Where did you get the name Harvest Moon from? Doesn't the Japanese title translate into something like Farm Story?
It does translate into something like "Farm Story." This name just didn't quite feel right for the U.S.
I chose the name "Harvest Moon" after considering lots of different name ideas. In the world of Harvest Moon, hard work leads to success, which embodied for me an important concept–that is “Hard-working people should get rewarded for their work.” In Harvest Moon, the harvest is the culmination of all of the hard work of raising and nurturing your crops; it's that deeply satisfying moment when you get to see your work pay off.
So I felt strongly that "Harvest" should be in the game's title. Once I decided that, the name "Harvest Moon" just fell into place. Something about it just felt right.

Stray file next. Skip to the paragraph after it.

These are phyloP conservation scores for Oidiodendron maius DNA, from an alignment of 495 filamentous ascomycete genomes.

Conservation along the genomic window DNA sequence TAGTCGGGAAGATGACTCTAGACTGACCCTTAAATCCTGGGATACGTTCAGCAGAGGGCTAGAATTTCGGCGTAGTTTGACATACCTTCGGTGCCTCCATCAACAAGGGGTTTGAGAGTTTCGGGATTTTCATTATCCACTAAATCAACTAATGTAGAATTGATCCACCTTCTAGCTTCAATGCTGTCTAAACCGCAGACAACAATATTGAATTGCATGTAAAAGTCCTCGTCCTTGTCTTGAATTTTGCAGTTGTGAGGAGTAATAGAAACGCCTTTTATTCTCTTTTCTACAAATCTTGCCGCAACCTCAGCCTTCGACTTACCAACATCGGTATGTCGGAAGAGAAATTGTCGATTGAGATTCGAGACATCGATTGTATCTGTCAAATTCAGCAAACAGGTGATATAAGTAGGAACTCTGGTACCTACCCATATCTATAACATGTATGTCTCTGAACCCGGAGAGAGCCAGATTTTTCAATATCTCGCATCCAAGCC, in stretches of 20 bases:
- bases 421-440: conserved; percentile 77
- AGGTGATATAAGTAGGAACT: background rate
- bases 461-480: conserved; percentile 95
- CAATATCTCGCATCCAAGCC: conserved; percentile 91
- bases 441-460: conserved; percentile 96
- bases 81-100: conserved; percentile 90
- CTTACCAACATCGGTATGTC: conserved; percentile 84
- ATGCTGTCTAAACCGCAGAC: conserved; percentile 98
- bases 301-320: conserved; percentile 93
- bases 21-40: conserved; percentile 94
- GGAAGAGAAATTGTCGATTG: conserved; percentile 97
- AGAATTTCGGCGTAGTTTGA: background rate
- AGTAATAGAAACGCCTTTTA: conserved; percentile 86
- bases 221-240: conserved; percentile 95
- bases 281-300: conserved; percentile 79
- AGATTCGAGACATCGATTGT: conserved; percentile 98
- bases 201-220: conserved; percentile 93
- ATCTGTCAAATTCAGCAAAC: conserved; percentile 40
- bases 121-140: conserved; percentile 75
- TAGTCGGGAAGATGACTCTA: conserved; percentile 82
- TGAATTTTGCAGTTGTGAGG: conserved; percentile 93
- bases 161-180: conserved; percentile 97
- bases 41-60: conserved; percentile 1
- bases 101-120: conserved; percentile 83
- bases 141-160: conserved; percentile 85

How did you promote the first game?
I made every effort. I visited and talked to every video game magazine publisher I could. I tried to get as many Harvest Moon stories as I could out there, including previews, reviews, strategy guides, and anything else to help expose the game to as many people in the U.S. as possible.
Frankly, we did not have a huge advertising budget at that time and public relations were our best option for promoting the game.
What was the most difficult part about localizing Harvest Moon for North America?